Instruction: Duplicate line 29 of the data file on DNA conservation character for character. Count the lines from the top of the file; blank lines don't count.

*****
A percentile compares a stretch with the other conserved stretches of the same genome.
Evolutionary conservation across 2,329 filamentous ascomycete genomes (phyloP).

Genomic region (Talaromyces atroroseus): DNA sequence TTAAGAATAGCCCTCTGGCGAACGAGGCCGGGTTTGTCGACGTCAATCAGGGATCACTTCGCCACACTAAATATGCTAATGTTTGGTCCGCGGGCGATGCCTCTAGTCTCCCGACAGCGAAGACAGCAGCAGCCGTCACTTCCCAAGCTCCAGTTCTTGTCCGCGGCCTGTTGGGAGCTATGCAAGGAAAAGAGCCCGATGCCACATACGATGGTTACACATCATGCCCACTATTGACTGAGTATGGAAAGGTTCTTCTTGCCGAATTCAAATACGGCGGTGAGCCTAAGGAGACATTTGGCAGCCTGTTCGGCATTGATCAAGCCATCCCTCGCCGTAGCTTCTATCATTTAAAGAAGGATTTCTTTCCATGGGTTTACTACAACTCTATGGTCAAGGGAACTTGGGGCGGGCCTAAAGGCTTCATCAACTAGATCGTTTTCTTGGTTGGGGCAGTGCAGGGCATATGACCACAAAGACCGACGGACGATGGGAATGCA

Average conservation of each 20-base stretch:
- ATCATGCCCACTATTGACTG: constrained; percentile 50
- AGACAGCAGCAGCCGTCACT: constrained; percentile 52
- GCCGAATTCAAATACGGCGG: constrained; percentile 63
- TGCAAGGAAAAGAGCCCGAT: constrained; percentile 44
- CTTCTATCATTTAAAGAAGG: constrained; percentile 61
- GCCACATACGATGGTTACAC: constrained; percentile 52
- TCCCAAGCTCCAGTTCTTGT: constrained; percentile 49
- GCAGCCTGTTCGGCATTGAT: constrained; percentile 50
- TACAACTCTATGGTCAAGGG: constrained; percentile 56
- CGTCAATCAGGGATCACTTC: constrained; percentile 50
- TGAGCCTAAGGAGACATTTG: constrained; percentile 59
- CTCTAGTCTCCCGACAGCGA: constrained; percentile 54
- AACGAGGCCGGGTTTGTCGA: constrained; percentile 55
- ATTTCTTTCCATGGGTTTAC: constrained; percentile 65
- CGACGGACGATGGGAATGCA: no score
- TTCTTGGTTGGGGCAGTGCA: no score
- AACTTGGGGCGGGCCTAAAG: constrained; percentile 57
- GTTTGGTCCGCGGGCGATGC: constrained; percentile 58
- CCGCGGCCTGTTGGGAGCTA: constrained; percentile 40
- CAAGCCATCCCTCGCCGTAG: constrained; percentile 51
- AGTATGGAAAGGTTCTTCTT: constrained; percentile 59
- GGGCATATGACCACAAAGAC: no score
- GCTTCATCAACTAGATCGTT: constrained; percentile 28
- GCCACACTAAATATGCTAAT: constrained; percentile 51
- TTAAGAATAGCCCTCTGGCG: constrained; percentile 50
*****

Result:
- TTAAGAATAGCCCTCTGGCG: constrained; percentile 50